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Indian outsourcing industry jittery after Obama win

But some say with election over, president-elect will see that outsourcing has cost benefits for U.S. companies.

By John Ribeiro
November 5, 2008 12:00 PM ET

IDG News Service - BANGALORE, India -- India's outsourcing industry is privately a little jittery after Sen. Barack Obama's victory in the U.S. presidential election. But there is the expectation in industry circles that in the end, economic pragmatism will prevail.

Obama, in his speech accepting the Democratic Party's presidential nomination, said he would stop giving tax breaks to companies that ship jobs overseas and would start giving them to companies that create jobs in the U.S.

That could spell trouble for India's outsourcers, which get most of their revenue from the U.S.

There are fears that in the current protectionist mood, U.S. companies, already battling an economic crisis, will cut costs by reducing discretionary work sent offshore to countries like India, according to an analyst who declined to be quoted.

Congratulating Obama on his victory, the National Association of Software and Service Companies (Nasscom) said today that it supports expanding the H-1B visa program to allow more skilled workers from abroad. As it helps meet skills shortages in the U.S., the H-1B visa program can help U.S. companies lead the way on innovation and contribute additional jobs and economic growth in the country, a Nasscom spokeswoman said.

The H-1B visa program has previously come in for criticism from some U.S. senators who said it was being used to displace qualified U.S. workers with foreign employees. But many technology companies in the U.S. say the program provides skilled workers that they can't find easily in the U.S.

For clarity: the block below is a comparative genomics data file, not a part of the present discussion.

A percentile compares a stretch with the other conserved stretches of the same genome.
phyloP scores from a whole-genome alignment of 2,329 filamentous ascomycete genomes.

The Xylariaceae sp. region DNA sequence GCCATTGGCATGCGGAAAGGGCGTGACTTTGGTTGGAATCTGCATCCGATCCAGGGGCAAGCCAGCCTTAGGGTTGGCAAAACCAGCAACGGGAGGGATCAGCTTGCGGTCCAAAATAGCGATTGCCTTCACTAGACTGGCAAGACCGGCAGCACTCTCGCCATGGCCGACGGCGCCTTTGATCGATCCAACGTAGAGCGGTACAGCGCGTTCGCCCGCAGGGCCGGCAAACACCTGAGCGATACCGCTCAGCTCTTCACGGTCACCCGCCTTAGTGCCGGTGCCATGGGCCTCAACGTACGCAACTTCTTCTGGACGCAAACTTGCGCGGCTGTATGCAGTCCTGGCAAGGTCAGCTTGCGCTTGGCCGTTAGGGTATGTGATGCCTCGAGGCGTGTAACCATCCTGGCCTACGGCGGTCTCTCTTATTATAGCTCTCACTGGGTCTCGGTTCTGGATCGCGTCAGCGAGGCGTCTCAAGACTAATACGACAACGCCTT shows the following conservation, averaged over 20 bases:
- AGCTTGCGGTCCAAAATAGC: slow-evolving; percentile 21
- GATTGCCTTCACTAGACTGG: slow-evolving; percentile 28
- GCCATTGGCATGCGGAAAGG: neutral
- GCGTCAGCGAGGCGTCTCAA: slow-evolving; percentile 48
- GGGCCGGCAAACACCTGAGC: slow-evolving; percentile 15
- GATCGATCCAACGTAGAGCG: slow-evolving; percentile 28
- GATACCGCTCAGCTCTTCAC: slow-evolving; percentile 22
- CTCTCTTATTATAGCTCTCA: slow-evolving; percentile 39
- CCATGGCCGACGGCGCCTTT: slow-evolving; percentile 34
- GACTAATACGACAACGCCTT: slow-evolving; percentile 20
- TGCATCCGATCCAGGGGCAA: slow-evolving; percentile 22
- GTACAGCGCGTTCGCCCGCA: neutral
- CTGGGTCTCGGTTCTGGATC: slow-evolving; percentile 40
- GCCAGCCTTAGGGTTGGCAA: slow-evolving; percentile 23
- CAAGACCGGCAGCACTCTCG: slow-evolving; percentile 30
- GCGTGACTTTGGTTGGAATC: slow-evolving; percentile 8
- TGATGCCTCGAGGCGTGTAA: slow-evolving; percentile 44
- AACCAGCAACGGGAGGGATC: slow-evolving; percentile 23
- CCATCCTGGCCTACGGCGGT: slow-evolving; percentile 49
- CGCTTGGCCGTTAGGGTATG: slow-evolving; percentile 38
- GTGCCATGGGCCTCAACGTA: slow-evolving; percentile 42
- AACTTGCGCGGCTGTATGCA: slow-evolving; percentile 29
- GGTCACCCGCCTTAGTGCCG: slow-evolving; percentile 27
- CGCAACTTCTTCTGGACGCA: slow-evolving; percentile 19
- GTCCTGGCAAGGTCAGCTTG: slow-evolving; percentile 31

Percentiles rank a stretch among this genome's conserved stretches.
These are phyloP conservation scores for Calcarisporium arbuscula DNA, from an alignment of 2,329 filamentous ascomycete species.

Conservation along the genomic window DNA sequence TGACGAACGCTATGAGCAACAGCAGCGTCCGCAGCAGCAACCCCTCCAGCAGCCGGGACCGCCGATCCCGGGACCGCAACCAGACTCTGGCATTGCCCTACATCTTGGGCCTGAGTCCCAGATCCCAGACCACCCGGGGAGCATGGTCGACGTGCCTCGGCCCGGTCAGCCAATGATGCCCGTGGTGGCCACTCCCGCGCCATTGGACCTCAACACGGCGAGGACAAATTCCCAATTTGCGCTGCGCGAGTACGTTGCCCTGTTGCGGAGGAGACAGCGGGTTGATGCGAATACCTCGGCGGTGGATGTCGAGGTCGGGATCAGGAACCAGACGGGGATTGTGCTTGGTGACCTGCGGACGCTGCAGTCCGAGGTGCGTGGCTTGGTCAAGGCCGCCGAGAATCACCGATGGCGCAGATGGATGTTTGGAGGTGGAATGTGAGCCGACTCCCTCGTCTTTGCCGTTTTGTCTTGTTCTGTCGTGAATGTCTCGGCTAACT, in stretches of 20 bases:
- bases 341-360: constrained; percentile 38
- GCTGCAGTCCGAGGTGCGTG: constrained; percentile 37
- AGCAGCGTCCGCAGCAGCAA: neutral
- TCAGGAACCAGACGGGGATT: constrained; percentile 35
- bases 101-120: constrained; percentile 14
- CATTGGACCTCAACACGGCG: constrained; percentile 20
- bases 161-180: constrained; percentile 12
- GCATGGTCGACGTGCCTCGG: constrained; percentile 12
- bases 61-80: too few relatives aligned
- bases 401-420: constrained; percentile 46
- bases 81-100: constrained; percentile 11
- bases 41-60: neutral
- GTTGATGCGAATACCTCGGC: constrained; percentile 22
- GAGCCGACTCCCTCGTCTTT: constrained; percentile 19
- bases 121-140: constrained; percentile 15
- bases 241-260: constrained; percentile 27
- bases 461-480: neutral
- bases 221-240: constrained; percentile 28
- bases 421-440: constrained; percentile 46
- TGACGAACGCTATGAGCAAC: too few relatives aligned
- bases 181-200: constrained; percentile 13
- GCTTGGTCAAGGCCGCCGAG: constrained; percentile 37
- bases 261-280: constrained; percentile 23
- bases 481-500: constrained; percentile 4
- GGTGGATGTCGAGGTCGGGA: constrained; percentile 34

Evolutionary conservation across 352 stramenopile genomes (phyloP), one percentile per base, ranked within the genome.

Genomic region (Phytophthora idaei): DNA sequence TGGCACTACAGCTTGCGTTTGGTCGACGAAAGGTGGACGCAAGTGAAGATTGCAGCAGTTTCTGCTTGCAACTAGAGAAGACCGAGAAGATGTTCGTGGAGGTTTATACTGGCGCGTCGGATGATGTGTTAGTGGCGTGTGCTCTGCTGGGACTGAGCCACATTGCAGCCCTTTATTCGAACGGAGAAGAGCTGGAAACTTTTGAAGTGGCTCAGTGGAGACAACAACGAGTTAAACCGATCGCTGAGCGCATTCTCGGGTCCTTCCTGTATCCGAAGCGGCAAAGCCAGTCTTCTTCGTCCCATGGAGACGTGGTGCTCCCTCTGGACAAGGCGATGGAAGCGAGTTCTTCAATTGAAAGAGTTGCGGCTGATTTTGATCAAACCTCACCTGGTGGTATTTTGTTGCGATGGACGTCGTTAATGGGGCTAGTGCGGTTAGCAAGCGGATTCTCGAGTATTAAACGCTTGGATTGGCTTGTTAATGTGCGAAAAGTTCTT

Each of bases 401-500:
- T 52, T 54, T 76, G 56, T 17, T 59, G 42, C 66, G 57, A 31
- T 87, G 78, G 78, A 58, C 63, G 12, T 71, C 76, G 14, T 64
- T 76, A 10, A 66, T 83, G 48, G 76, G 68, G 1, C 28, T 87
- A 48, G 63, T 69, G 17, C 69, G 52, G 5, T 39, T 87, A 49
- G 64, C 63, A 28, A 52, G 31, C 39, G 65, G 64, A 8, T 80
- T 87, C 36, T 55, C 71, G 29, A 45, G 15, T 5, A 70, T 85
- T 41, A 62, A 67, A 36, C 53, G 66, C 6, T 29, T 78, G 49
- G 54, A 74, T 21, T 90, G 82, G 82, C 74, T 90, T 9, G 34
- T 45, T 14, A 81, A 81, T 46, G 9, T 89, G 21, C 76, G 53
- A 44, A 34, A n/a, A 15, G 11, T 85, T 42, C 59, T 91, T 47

The uncertainty in India about the impact of Obama's presidency on Indian outsourcing was also reflected in comments by P. Chidambaram, the country's finance minister, referring to Obama's comments on outsourcing. "A comment here or a comment there should not bother us," Chidambaram told reporters today. "Once Obama is in office, he will realize that it is an interconnected world, and countries have to work together."

Some analysts hold that the fears may be exaggerated because an U.S. economic recovery will depend largely on cutting costs, which offshore outsourcing offers.

Obama's comments about bringing jobs to the U.S. were primarily in the context of manufacturing jobs, according to research firm Gartner Inc. "In a specialized field like IT, it is not just a matter of 'choosing' to outsource overseas or not, but the issue of skills availability locally," said Partha Iyengar, a vice president at Gartner.

There is usually a lot of rhetoric in the run-up to an election, said Siddharth Pai, a partner at outsourcing consultancy firm Technology Partners International Inc. Before pushing through any protectionist legislation, any president will have to seriously consider that outsourcing and offshoring offer direct cost benefits to U.S. companies and will keep the country competitive, he added.

Reprinted with permission from IDG.net. Story copyright 2014 International Data Group. All rights reserved.
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